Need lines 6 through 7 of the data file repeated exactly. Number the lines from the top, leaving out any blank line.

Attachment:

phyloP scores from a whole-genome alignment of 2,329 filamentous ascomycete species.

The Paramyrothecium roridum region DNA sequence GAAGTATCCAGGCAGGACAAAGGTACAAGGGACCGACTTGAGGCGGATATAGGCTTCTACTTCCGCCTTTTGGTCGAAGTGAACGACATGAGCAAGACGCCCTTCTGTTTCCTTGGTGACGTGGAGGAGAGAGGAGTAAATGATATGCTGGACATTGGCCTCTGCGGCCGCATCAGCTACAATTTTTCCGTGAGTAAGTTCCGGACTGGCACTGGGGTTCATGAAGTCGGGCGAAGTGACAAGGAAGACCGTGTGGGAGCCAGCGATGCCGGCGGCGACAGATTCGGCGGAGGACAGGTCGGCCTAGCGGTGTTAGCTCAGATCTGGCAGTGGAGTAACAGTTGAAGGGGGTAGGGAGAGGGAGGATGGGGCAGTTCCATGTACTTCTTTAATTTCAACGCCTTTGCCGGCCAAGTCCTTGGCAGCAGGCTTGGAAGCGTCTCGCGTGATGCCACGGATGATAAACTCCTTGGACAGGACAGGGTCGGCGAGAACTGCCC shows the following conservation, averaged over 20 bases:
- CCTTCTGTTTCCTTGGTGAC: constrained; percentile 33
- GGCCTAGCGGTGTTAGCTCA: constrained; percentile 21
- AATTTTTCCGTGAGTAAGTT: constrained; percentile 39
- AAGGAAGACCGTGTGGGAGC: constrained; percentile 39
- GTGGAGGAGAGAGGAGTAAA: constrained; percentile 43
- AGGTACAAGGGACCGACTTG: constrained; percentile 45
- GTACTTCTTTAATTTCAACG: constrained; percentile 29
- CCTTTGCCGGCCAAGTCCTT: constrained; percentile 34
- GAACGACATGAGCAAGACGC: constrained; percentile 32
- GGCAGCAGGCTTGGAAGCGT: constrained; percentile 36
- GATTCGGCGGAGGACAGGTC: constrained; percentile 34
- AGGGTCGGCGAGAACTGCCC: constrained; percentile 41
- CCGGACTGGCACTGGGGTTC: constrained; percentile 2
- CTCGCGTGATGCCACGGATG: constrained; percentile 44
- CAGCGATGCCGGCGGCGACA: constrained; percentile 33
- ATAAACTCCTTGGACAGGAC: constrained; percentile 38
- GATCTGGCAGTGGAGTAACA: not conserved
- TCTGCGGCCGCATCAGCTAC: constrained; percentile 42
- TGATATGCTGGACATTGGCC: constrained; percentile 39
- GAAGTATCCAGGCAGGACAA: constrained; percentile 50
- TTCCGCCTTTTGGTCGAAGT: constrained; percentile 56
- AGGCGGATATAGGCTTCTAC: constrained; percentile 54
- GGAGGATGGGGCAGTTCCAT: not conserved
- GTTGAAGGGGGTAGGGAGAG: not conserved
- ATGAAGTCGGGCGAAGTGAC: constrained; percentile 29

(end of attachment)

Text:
- AAGGAAGACCGTGTGGGAGC: constrained; percentile 39
- GTGGAGGAGAGAGGAGTAAA: constrained; percentile 43